“You are blessed in Liberia with bio-nature; let us all together respect this nature. Let us work to benefit from its fruits, but let’s do it in a way that ensures our children, our grandchildren and after them, more future generations will also benefit from it,” Amb. Delahousse stated.        

At the end of the 8th JIC, which convened at a local hotel in Monrovia, the EU and Liberia agreed that key decisions and action points from the meeting would be reviewed, documented, and signed during the Formal Session. Liberia and the EU further agreed that due to the density of JIC discussions at the 8th JIC, the full Aide Memoire documenting the meeting would undergo a more detailed review and be signed by both parties within seven days of the meeting. During the official opening, “The EU and Liberia agreed that there is a need to further accelerate Voluntary Partnership Agreement (VPA) implementation and improve Liberia’s global competitiveness by sustainably managing the forest. The parties agreed that the Coronavirus pandemic (COVID 19) is something the world must live with and therefore it is not an excuse to delay the implementation of the VPA.


  1. It is not called the “Rain Forest” for nothing. The forest helps a lot to sustain the balance of the Eco-system, first and foremost, in our country and then the rest of the West African region south of the Sahara. The ecosystem is about the flora and fauna of a particular geographical region and their natural relationship to each other, and to the environment. Maintaining the normal balance in this natural scheme of things, is liken to securing the safety and security of the nation, such as protection from an epidemic/pandemic and/or intrusion by an enemy force.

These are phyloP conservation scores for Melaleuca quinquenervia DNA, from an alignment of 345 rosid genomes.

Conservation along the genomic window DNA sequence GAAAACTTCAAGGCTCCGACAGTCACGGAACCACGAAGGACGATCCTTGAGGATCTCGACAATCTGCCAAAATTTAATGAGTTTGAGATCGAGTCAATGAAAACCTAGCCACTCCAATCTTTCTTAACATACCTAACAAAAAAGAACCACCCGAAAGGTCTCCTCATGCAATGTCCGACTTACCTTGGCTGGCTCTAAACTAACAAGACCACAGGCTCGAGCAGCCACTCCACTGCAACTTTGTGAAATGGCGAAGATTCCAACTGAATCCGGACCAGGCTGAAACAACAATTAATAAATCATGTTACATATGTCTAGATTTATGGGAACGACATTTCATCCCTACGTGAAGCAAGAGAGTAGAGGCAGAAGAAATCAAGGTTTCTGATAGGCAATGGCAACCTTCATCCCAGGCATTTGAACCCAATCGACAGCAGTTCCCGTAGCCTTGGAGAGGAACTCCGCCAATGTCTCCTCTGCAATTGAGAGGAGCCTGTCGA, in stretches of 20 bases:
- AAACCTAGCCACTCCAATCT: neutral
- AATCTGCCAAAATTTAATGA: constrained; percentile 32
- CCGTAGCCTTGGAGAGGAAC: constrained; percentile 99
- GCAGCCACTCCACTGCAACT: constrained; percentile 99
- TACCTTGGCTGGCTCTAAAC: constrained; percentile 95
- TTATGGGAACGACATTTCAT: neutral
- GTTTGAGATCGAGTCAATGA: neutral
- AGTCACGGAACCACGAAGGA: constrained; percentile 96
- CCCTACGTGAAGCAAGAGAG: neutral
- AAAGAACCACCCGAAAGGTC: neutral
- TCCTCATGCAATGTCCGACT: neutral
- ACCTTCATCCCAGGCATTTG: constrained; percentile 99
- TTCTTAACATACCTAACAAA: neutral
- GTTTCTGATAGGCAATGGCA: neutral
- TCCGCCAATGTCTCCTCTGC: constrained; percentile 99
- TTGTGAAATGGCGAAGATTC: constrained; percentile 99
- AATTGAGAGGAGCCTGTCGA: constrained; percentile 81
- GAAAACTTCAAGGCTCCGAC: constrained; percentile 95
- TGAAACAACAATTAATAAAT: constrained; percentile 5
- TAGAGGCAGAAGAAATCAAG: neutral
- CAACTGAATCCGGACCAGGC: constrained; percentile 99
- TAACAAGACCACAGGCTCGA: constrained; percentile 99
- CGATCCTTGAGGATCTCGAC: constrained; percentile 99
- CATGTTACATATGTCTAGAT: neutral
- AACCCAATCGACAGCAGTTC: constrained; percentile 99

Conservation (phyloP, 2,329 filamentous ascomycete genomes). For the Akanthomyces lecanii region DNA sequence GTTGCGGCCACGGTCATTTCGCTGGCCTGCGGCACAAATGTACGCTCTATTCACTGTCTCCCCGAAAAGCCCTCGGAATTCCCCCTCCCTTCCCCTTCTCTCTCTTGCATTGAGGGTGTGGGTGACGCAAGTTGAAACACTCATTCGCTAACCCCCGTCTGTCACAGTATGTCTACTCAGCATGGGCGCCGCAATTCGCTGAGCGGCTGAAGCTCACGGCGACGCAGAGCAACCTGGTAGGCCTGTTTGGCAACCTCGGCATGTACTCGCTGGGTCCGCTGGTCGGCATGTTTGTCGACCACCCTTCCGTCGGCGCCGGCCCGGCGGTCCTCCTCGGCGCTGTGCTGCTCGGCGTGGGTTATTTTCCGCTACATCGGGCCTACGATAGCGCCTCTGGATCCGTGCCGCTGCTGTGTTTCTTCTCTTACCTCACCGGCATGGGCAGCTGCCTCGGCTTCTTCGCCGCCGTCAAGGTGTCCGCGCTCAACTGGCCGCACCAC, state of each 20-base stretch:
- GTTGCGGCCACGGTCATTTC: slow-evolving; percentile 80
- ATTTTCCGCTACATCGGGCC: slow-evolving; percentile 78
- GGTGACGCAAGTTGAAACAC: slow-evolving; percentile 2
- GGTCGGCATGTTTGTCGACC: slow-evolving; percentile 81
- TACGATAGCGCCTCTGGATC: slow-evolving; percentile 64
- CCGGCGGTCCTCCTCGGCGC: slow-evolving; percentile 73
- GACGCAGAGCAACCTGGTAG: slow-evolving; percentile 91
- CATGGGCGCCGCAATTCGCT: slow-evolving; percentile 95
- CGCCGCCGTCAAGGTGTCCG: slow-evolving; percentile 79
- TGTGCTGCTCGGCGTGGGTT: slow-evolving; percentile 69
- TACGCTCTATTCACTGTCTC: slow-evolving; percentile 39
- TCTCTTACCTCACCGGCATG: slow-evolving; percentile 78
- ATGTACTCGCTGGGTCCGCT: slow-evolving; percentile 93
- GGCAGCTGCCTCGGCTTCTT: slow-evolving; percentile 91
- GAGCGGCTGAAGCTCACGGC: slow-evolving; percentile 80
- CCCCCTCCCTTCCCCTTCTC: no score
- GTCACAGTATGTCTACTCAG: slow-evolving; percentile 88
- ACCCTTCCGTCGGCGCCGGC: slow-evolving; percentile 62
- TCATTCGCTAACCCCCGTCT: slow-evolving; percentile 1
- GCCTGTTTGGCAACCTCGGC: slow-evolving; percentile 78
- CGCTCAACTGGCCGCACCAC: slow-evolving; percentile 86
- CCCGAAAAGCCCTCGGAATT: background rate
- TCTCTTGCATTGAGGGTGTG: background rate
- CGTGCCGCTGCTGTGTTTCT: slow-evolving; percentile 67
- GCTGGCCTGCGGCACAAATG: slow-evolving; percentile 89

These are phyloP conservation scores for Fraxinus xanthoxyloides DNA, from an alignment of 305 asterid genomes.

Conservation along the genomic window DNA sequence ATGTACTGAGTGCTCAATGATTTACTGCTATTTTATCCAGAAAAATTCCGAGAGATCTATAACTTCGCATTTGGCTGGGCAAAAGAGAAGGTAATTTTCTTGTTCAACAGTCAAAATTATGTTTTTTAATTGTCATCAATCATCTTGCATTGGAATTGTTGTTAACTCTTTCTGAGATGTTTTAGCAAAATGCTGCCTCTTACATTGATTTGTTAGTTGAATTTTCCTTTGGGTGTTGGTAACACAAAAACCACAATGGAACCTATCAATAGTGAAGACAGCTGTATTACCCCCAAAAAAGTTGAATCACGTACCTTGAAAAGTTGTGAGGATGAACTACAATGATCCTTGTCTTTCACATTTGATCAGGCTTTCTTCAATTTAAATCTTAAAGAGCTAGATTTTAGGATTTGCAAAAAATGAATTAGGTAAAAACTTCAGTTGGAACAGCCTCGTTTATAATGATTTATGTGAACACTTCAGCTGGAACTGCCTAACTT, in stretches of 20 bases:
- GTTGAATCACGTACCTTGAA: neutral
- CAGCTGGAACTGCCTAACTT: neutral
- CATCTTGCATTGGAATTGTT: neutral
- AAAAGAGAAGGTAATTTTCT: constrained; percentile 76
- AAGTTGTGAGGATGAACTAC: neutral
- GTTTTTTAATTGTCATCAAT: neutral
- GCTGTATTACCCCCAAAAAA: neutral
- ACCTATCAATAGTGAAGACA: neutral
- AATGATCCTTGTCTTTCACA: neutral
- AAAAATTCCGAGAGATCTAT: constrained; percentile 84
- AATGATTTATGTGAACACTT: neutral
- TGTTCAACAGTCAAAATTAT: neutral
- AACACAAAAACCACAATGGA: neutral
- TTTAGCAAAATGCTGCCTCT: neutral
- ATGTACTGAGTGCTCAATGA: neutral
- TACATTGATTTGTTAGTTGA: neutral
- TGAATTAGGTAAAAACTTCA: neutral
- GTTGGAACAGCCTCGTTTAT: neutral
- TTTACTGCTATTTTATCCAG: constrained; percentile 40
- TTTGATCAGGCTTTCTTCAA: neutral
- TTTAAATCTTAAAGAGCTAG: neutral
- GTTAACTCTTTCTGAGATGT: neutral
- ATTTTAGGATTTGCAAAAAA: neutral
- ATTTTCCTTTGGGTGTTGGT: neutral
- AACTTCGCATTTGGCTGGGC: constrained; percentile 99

All animal species within the bounds of the country – this includes the animals as we know them, the birds, the fish and crustaceans in the water – make up the fauna of the land. In fact, biologically speaking, we humans are also animals (even though we also have the spiritual component). The plants make up the flora, while the soil, water, and air make up the environment. We depend on each other for our livelihood, and thereby for the natural existence of each species. How often do we take this balance of nature for granted?

    We need the rain for water to drink, for enabling the soil to nourish and make the plants grow, and to sustain our bodies of water which are a natural habitat for fish and crustaceans. Now, we know where the food we eat daily comes from. The plants also produce the oxygen that we and other animals need to breathe, and vice versa, the plants need the air we breathe out (called carbon dioxide) for them to live.

    The rain forest sustains the normal cycle of air and rain that is needed in a region to maintain the normal ecosystem that we try to explain above. If the rain forest is destroyed, it could bring about drought, with no rain and possible desertification which could lead to famine. Famine is when we cannot grow food because of bad soil, and people could die of hunger and diseases.

    We need to educate our people and even the government about how this whole thing works, and why it is very important to our national security and economy.

  2. What an insightful point concerning educating the public about the consequences of destroying the ecosystem! What hurts me most Charlse, as you lay out the benefits of taking care of the environment is the fact that we have a government, which does not seem to attach any seriousness to forest conservation.

    Devastating the ecology and tapping the resources for the personal enrichment of the rich and powerful politicians trounces reforestation. A sad point is when the leader himself outright tells the citizenry he does not believe in education. So, where and how does one start with mass education?